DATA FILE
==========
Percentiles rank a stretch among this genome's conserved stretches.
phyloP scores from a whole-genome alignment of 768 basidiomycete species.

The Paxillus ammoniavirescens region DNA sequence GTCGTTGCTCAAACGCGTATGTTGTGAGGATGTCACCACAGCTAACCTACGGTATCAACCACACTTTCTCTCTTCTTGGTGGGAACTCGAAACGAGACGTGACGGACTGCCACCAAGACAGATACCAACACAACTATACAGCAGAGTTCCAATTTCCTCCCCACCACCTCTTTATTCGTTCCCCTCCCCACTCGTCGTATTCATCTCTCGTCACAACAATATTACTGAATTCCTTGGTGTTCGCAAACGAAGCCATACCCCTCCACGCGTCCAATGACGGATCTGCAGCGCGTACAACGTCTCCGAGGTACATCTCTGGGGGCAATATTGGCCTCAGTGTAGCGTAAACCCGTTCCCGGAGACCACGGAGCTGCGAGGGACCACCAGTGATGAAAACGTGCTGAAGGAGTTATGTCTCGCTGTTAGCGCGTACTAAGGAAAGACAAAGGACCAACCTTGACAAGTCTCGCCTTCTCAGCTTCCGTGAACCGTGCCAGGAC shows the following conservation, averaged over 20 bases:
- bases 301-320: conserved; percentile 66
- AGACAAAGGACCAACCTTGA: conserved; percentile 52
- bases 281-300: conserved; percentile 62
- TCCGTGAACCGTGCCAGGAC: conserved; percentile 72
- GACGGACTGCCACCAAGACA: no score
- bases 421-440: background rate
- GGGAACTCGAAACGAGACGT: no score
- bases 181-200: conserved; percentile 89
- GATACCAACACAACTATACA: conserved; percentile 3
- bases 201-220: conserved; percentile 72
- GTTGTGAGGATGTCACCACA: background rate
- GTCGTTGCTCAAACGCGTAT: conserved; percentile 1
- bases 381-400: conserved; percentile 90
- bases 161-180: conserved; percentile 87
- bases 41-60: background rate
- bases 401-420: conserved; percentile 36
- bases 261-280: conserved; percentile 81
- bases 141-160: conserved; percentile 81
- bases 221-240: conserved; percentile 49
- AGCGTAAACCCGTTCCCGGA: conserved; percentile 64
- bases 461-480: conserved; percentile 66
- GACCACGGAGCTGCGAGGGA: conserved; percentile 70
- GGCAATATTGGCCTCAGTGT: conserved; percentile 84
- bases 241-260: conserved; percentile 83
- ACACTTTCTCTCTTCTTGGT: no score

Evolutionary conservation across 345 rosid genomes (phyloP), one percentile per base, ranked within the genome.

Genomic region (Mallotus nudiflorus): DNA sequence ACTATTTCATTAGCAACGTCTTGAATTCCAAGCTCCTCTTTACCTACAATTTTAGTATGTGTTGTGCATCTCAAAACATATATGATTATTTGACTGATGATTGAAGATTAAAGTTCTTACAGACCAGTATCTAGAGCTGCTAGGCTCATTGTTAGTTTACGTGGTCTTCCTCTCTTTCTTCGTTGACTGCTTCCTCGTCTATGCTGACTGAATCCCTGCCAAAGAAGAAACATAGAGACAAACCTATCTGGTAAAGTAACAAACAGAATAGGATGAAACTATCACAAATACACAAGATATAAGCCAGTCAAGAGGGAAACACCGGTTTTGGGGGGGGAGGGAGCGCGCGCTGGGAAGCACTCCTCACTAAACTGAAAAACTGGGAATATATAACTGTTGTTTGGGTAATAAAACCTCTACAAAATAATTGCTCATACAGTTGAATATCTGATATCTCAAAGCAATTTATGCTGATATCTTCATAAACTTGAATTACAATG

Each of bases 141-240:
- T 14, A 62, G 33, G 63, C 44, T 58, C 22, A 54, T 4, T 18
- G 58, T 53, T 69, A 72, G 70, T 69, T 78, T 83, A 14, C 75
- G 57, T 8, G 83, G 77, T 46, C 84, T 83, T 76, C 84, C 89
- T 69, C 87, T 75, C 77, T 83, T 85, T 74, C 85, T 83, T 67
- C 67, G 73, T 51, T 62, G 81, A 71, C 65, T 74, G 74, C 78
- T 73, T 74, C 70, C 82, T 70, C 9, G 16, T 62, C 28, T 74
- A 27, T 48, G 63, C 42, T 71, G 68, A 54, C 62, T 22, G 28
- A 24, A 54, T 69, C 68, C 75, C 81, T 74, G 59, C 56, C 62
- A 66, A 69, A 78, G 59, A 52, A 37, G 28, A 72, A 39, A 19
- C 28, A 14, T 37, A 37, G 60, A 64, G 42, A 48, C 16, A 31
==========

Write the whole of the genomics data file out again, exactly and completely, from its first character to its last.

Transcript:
Percentiles rank a stretch among this genome's conserved stretches.
phyloP scores from a whole-genome alignment of 768 basidiomycete species.

The Paxillus ammoniavirescens region DNA sequence GTCGTTGCTCAAACGCGTATGTTGTGAGGATGTCACCACAGCTAACCTACGGTATCAACCACACTTTCTCTCTTCTTGGTGGGAACTCGAAACGAGACGTGACGGACTGCCACCAAGACAGATACCAACACAACTATACAGCAGAGTTCCAATTTCCTCCCCACCACCTCTTTATTCGTTCCCCTCCCCACTCGTCGTATTCATCTCTCGTCACAACAATATTACTGAATTCCTTGGTGTTCGCAAACGAAGCCATACCCCTCCACGCGTCCAATGACGGATCTGCAGCGCGTACAACGTCTCCGAGGTACATCTCTGGGGGCAATATTGGCCTCAGTGTAGCGTAAACCCGTTCCCGGAGACCACGGAGCTGCGAGGGACCACCAGTGATGAAAACGTGCTGAAGGAGTTATGTCTCGCTGTTAGCGCGTACTAAGGAAAGACAAAGGACCAACCTTGACAAGTCTCGCCTTCTCAGCTTCCGTGAACCGTGCCAGGAC shows the following conservation, averaged over 20 bases:
- bases 301-320: conserved; percentile 66
- AGACAAAGGACCAACCTTGA: conserved; percentile 52
- bases 281-300: conserved; percentile 62
- TCCGTGAACCGTGCCAGGAC: conserved; percentile 72
- GACGGACTGCCACCAAGACA: no score
- bases 421-440: background rate
- GGGAACTCGAAACGAGACGT: no score
- bases 181-200: conserved; percentile 89
- GATACCAACACAACTATACA: conserved; percentile 3
- bases 201-220: conserved; percentile 72
- GTTGTGAGGATGTCACCACA: background rate
- GTCGTTGCTCAAACGCGTAT: conserved; percentile 1
- bases 381-400: conserved; percentile 90
- bases 161-180: conserved; percentile 87
- bases 41-60: background rate
- bases 401-420: conserved; percentile 36
- bases 261-280: conserved; percentile 81
- bases 141-160: conserved; percentile 81
- bases 221-240: conserved; percentile 49
- AGCGTAAACCCGTTCCCGGA: conserved; percentile 64
- bases 461-480: conserved; percentile 66
- GACCACGGAGCTGCGAGGGA: conserved; percentile 70
- GGCAATATTGGCCTCAGTGT: conserved; percentile 84
- bases 241-260: conserved; percentile 83
- ACACTTTCTCTCTTCTTGGT: no score

Evolutionary conservation across 345 rosid genomes (phyloP), one percentile per base, ranked within the genome.

Genomic region (Mallotus nudiflorus): DNA sequence ACTATTTCATTAGCAACGTCTTGAATTCCAAGCTCCTCTTTACCTACAATTTTAGTATGTGTTGTGCATCTCAAAACATATATGATTATTTGACTGATGATTGAAGATTAAAGTTCTTACAGACCAGTATCTAGAGCTGCTAGGCTCATTGTTAGTTTACGTGGTCTTCCTCTCTTTCTTCGTTGACTGCTTCCTCGTCTATGCTGACTGAATCCCTGCCAAAGAAGAAACATAGAGACAAACCTATCTGGTAAAGTAACAAACAGAATAGGATGAAACTATCACAAATACACAAGATATAAGCCAGTCAAGAGGGAAACACCGGTTTTGGGGGGGGAGGGAGCGCGCGCTGGGAAGCACTCCTCACTAAACTGAAAAACTGGGAATATATAACTGTTGTTTGGGTAATAAAACCTCTACAAAATAATTGCTCATACAGTTGAATATCTGATATCTCAAAGCAATTTATGCTGATATCTTCATAAACTTGAATTACAATG

Each of bases 141-240:
- T 14, A 62, G 33, G 63, C 44, T 58, C 22, A 54, T 4, T 18
- G 58, T 53, T 69, A 72, G 70, T 69, T 78, T 83, A 14, C 75
- G 57, T 8, G 83, G 77, T 46, C 84, T 83, T 76, C 84, C 89
- T 69, C 87, T 75, C 77, T 83, T 85, T 74, C 85, T 83, T 67
- C 67, G 73, T 51, T 62, G 81, A 71, C 65, T 74, G 74, C 78
- T 73, T 74, C 70, C 82, T 70, C 9, G 16, T 62, C 28, T 74
- A 27, T 48, G 63, C 42, T 71, G 68, A 54, C 62, T 22, G 28
- A 24, A 54, T 69, C 68, C 75, C 81, T 74, G 59, C 56, C 62
- A 66, A 69, A 78, G 59, A 52, A 37, G 28, A 72, A 39, A 19
- C 28, A 14, T 37, A 37, G 60, A 64, G 42, A 48, C 16, A 31